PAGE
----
It was at the sheva b’rachos of his grandson that I truly learned of the greatness of Rabbi Mendel Kaufman. The hosts of the sheva brachos decided to play a game akin to the old television show, The Newlywed Game. However, instead of exclusively newlyweds, the contestants were the newly married couple, the parents, and the grandparents. The rest of us were spectators. It came to the question directed at the husbands: “Name something you own that your wife would want to get rid of.” Before anyone else was able to respond, Rabbi Kaufman answered simply: “Rabbi Kaufman.”
If you had ever spent any time with the Kaufman family, you would immediately understand how untrue that answer was. It wasn’t the humor that stayed with me all of these years, nor was the ability to laugh at oneself. But Rabbi Kaufman had this unique ability to always know what to say in any given situation. It wasn’t limited to the humor he often displayed in his speeches or the somberness he showed at funerals. Rabbi Kaufman knew how to inspire.
In my senior year in high school, I was having difficulty retaining a chavrusa. One left the school, and I fell short of the subsequent’s expectations. My mother suggested that I reach out to Rabbi Kaufman to see if he would learn with me during my afternoon seder twice a week. He of course immediately agreed, and I began my most productive stretch of learning of my life. I clearly recall that, one time, Rabbi Kaufman told me to write a note in my gemara. I responded that I didn’t have a pencil. He handed me his pen to make the note. I hesitated. When he asked what I was worried about, I responded that I don’t like writing in my gemara in pen because I feared making a mistake. His answer was simply, “When you are writing in the gemara, you are improving it. You shouldn’t be worried about a mistake.” I know how I learn. I worry about mistakes. Rabbi Kaufman didn’t worry about making mistakes. It was all part of the learning process. If you get something wrong, you know how to do it better the next time. It’s why he also did the crossword puzzle in pen – another marker that neither I nor most people can claim to be able to do with any confidence.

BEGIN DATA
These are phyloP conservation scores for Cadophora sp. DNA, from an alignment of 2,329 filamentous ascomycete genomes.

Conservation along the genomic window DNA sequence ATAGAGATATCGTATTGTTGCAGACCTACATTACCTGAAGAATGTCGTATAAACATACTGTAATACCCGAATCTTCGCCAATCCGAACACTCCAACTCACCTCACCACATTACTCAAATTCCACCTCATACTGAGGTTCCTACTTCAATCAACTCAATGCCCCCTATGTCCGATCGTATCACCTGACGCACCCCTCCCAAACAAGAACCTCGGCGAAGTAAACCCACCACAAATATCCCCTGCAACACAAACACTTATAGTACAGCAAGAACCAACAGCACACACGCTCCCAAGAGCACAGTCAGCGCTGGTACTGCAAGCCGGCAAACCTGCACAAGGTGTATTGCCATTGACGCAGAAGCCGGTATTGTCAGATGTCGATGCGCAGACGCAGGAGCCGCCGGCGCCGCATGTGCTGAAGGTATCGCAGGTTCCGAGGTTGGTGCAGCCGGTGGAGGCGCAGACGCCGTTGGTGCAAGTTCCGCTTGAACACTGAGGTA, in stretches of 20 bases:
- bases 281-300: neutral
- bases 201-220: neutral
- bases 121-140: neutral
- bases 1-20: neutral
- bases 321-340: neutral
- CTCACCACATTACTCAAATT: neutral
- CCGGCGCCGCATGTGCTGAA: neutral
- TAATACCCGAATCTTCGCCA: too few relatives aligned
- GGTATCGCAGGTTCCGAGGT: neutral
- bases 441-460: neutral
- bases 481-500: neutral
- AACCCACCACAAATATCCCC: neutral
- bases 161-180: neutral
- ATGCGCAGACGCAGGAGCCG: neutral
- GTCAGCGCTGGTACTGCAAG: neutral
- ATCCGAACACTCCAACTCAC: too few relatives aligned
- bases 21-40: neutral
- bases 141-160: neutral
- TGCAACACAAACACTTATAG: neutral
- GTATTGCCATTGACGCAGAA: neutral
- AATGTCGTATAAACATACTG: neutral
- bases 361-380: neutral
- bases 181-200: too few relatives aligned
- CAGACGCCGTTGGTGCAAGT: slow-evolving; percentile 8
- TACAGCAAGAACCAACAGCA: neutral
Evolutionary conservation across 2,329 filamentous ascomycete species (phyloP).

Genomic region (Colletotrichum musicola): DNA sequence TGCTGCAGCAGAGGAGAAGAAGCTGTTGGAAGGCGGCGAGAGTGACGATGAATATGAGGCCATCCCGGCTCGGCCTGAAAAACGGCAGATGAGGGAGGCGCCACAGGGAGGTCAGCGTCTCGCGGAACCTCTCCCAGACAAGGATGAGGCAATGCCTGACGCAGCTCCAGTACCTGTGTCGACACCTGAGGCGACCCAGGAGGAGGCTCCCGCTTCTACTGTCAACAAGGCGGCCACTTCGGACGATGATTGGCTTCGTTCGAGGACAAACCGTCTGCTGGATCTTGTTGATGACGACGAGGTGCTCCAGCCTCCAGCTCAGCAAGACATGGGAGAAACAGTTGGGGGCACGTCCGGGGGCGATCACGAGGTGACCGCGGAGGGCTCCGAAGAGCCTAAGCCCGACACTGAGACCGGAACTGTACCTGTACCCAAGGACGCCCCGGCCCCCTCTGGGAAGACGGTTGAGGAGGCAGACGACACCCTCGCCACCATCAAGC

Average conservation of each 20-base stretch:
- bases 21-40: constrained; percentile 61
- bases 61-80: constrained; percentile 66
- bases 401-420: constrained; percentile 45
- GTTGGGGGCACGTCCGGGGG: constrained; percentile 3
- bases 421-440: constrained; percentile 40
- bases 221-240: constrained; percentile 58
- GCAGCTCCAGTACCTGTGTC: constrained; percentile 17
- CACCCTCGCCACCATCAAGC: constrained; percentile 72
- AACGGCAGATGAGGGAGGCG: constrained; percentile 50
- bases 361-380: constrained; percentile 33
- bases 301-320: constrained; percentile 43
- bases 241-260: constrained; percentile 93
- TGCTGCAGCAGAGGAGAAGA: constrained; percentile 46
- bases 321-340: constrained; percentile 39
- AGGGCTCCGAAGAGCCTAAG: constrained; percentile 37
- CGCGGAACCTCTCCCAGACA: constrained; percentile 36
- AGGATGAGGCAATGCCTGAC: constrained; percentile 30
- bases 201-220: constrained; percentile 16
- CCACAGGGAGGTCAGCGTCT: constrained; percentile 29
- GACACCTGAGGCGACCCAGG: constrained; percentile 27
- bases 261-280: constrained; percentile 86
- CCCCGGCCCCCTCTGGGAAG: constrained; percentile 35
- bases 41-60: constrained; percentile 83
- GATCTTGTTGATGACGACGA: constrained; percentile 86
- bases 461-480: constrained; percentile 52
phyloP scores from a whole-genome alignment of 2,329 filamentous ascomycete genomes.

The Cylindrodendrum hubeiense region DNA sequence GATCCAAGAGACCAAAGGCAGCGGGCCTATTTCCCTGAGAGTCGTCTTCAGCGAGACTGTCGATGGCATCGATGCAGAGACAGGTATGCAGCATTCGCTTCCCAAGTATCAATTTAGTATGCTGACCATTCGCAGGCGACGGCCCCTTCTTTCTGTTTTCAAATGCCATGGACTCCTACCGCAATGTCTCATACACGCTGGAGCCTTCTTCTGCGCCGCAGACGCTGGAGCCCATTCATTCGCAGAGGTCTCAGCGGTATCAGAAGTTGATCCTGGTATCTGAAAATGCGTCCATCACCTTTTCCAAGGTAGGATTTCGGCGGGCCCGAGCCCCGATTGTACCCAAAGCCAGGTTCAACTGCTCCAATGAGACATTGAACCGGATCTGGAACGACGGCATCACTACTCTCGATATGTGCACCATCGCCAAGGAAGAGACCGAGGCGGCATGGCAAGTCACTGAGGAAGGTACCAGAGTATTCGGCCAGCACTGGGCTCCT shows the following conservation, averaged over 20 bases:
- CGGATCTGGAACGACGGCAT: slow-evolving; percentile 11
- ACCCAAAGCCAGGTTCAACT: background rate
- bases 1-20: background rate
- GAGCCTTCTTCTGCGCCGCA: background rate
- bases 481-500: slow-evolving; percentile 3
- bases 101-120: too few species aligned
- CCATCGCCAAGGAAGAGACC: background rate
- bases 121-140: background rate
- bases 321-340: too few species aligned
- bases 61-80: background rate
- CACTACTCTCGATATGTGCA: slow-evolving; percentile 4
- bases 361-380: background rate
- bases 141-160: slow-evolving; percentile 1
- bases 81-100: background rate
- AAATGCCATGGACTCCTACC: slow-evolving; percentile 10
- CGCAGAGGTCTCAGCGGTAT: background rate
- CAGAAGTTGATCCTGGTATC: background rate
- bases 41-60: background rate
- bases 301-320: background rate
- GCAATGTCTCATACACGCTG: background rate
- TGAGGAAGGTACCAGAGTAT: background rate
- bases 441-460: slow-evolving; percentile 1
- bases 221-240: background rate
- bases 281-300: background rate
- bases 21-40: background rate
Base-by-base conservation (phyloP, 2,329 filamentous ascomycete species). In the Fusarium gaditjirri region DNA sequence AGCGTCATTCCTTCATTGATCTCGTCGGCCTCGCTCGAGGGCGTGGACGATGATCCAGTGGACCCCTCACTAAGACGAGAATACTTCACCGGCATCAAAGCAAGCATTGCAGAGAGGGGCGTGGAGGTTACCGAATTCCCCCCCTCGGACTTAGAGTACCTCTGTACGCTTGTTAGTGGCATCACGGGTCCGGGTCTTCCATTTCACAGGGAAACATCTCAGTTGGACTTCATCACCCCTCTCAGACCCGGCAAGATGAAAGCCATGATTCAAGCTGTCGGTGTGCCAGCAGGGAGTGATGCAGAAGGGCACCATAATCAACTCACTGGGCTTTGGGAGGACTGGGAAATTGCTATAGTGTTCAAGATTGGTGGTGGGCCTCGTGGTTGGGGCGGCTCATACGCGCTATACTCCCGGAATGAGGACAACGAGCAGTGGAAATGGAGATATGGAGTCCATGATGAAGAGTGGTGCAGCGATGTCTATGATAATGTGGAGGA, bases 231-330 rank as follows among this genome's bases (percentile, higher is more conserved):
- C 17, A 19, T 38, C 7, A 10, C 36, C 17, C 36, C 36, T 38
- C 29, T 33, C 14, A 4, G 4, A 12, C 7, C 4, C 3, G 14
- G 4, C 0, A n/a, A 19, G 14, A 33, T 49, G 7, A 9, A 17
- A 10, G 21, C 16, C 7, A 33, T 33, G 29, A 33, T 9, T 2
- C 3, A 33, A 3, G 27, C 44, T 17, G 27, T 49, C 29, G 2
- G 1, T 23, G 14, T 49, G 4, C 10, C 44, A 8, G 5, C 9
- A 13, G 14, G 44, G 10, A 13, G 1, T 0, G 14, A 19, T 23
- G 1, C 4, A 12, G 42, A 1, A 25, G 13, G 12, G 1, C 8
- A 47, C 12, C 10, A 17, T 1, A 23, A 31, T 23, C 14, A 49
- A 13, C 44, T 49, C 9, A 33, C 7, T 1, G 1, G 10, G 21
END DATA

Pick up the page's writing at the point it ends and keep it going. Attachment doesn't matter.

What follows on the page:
Most people reading this article may not even realize who Rabbi Kaufman was, or that the Young Israel of Briarwood even exists. I often wondered if Rabbi Kaufman never received the accolades he so richly deserved by spending decades as the rav of such a small k’hilah. After all, this was a man who not only received his s’michah from Rav Moshe Feinstein, but was also quoted by Rav Moshe in his t’shuvos. This was a man who was brilliant, not only in his Torah wisdom, but in his understanding of current events, history, and even pop culture. Rabbi Kaufman could have been recognized as one of the greatest minds of our generation, but he stayed in the Young Israel of Briarwood for 40+ years.
I asked this to his son-in-law, Shloime Zweig, at the shiv’ah this past week. He told me that being the Rabbi of a k’hilah is exactly what Rabbi Kaufman wanted. He never looked for extra kavod. He never required the accolades. His children didn’t even know how many times he was quoted by Rav Moshe Feinstein until friends kept pointing the quotes out. His ability to remain humble would have been shocking to those of us who knew his immense understanding of the world, except that we also knew his personality, and Rabbi Kaufman was simply incapable of arrogance.
At his l’vayah, his brother told everyone in attendance how heartbroken he was to have lost his younger brother. Rabbi Kaufman has been a presence at every single simchah of my family’s, and knowing that we won’t be able to celebrate another one with him leaves us all heartbroken, as well. I can only find solace in knowing that, somewhere, Rabbi Kaufman is balancing his hectic schedule that will include his chavrusa with Rav Moshe and his debates with politicians. And every once in a while, he can sneak away, pull out a pen, and do the crossword puzzle.
Izzo Zwiren is the host of The Jewish Living Podcast, where he and his guests delve into any and all areas of Orthodox Judaism.